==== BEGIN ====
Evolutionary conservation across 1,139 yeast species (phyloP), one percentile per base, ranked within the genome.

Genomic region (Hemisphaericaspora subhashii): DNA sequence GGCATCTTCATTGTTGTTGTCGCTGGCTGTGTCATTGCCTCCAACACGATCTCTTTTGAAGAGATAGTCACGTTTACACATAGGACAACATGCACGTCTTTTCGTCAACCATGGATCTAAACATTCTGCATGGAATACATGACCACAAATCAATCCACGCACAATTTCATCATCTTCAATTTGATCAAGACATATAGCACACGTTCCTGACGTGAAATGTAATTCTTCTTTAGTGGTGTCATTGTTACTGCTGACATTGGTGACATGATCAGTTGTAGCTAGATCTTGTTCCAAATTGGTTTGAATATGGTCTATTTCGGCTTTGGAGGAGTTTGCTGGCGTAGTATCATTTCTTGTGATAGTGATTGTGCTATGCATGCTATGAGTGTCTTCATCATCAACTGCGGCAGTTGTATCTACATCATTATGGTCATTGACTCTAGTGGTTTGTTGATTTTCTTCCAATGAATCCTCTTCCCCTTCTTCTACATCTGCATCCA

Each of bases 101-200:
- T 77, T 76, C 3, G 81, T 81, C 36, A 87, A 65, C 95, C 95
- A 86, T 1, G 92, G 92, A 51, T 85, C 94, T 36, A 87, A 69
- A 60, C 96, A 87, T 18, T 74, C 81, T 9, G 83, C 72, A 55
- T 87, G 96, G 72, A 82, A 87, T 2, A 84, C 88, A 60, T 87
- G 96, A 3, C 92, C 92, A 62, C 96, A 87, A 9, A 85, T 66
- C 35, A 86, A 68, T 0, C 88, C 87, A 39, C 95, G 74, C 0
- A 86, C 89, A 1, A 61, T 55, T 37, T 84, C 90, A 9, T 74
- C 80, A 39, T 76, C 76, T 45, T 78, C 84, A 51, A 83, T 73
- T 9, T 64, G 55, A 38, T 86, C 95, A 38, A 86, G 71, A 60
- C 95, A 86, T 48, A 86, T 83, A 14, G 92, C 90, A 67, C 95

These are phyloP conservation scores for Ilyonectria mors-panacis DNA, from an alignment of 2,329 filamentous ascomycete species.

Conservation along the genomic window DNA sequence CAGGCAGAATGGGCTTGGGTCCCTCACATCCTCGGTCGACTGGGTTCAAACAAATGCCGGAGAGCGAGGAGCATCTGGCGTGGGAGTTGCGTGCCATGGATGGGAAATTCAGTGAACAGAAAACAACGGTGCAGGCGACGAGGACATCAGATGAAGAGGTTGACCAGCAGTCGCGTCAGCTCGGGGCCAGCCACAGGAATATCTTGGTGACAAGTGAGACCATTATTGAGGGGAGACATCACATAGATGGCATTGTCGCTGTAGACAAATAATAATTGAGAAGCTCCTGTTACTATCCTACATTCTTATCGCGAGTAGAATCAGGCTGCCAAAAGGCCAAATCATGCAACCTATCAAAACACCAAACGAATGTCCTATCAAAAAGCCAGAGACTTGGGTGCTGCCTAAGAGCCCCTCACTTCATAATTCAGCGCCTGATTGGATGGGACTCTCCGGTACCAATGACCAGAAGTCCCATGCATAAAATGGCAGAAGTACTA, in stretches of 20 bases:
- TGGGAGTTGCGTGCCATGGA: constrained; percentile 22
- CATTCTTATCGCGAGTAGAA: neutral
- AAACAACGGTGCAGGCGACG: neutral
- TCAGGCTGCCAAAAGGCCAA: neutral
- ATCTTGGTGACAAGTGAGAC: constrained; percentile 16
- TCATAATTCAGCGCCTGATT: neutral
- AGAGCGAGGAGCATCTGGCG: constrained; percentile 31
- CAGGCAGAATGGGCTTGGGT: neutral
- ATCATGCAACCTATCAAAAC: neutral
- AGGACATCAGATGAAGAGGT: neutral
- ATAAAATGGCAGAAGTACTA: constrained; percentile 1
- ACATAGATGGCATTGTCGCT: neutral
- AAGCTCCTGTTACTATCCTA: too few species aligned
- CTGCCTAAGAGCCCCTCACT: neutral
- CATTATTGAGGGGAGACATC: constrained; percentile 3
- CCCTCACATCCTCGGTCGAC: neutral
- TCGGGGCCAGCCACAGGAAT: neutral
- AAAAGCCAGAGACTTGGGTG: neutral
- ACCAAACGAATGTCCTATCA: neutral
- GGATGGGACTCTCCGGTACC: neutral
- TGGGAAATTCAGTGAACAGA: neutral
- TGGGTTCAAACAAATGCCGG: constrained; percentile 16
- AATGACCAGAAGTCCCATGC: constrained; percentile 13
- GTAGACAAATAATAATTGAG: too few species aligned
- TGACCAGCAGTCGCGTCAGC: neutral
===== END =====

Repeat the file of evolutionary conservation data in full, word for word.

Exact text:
Evolutionary conservation across 1,139 yeast species (phyloP), one percentile per base, ranked within the genome.

Genomic region (Hemisphaericaspora subhashii): DNA sequence GGCATCTTCATTGTTGTTGTCGCTGGCTGTGTCATTGCCTCCAACACGATCTCTTTTGAAGAGATAGTCACGTTTACACATAGGACAACATGCACGTCTTTTCGTCAACCATGGATCTAAACATTCTGCATGGAATACATGACCACAAATCAATCCACGCACAATTTCATCATCTTCAATTTGATCAAGACATATAGCACACGTTCCTGACGTGAAATGTAATTCTTCTTTAGTGGTGTCATTGTTACTGCTGACATTGGTGACATGATCAGTTGTAGCTAGATCTTGTTCCAAATTGGTTTGAATATGGTCTATTTCGGCTTTGGAGGAGTTTGCTGGCGTAGTATCATTTCTTGTGATAGTGATTGTGCTATGCATGCTATGAGTGTCTTCATCATCAACTGCGGCAGTTGTATCTACATCATTATGGTCATTGACTCTAGTGGTTTGTTGATTTTCTTCCAATGAATCCTCTTCCCCTTCTTCTACATCTGCATCCA

Each of bases 101-200:
- T 77, T 76, C 3, G 81, T 81, C 36, A 87, A 65, C 95, C 95
- A 86, T 1, G 92, G 92, A 51, T 85, C 94, T 36, A 87, A 69
- A 60, C 96, A 87, T 18, T 74, C 81, T 9, G 83, C 72, A 55
- T 87, G 96, G 72, A 82, A 87, T 2, A 84, C 88, A 60, T 87
- G 96, A 3, C 92, C 92, A 62, C 96, A 87, A 9, A 85, T 66
- C 35, A 86, A 68, T 0, C 88, C 87, A 39, C 95, G 74, C 0
- A 86, C 89, A 1, A 61, T 55, T 37, T 84, C 90, A 9, T 74
- C 80, A 39, T 76, C 76, T 45, T 78, C 84, A 51, A 83, T 73
- T 9, T 64, G 55, A 38, T 86, C 95, A 38, A 86, G 71, A 60
- C 95, A 86, T 48, A 86, T 83, A 14, G 92, C 90, A 67, C 95

These are phyloP conservation scores for Ilyonectria mors-panacis DNA, from an alignment of 2,329 filamentous ascomycete species.

Conservation along the genomic window DNA sequence CAGGCAGAATGGGCTTGGGTCCCTCACATCCTCGGTCGACTGGGTTCAAACAAATGCCGGAGAGCGAGGAGCATCTGGCGTGGGAGTTGCGTGCCATGGATGGGAAATTCAGTGAACAGAAAACAACGGTGCAGGCGACGAGGACATCAGATGAAGAGGTTGACCAGCAGTCGCGTCAGCTCGGGGCCAGCCACAGGAATATCTTGGTGACAAGTGAGACCATTATTGAGGGGAGACATCACATAGATGGCATTGTCGCTGTAGACAAATAATAATTGAGAAGCTCCTGTTACTATCCTACATTCTTATCGCGAGTAGAATCAGGCTGCCAAAAGGCCAAATCATGCAACCTATCAAAACACCAAACGAATGTCCTATCAAAAAGCCAGAGACTTGGGTGCTGCCTAAGAGCCCCTCACTTCATAATTCAGCGCCTGATTGGATGGGACTCTCCGGTACCAATGACCAGAAGTCCCATGCATAAAATGGCAGAAGTACTA, in stretches of 20 bases:
- TGGGAGTTGCGTGCCATGGA: constrained; percentile 22
- CATTCTTATCGCGAGTAGAA: neutral
- AAACAACGGTGCAGGCGACG: neutral
- TCAGGCTGCCAAAAGGCCAA: neutral
- ATCTTGGTGACAAGTGAGAC: constrained; percentile 16
- TCATAATTCAGCGCCTGATT: neutral
- AGAGCGAGGAGCATCTGGCG: constrained; percentile 31
- CAGGCAGAATGGGCTTGGGT: neutral
- ATCATGCAACCTATCAAAAC: neutral
- AGGACATCAGATGAAGAGGT: neutral
- ATAAAATGGCAGAAGTACTA: constrained; percentile 1
- ACATAGATGGCATTGTCGCT: neutral
- AAGCTCCTGTTACTATCCTA: too few species aligned
- CTGCCTAAGAGCCCCTCACT: neutral
- CATTATTGAGGGGAGACATC: constrained; percentile 3
- CCCTCACATCCTCGGTCGAC: neutral
- TCGGGGCCAGCCACAGGAAT: neutral
- AAAAGCCAGAGACTTGGGTG: neutral
- ACCAAACGAATGTCCTATCA: neutral
- GGATGGGACTCTCCGGTACC: neutral
- TGGGAAATTCAGTGAACAGA: neutral
- TGGGTTCAAACAAATGCCGG: constrained; percentile 16
- AATGACCAGAAGTCCCATGC: constrained; percentile 13
- GTAGACAAATAATAATTGAG: too few species aligned
- TGACCAGCAGTCGCGTCAGC: neutral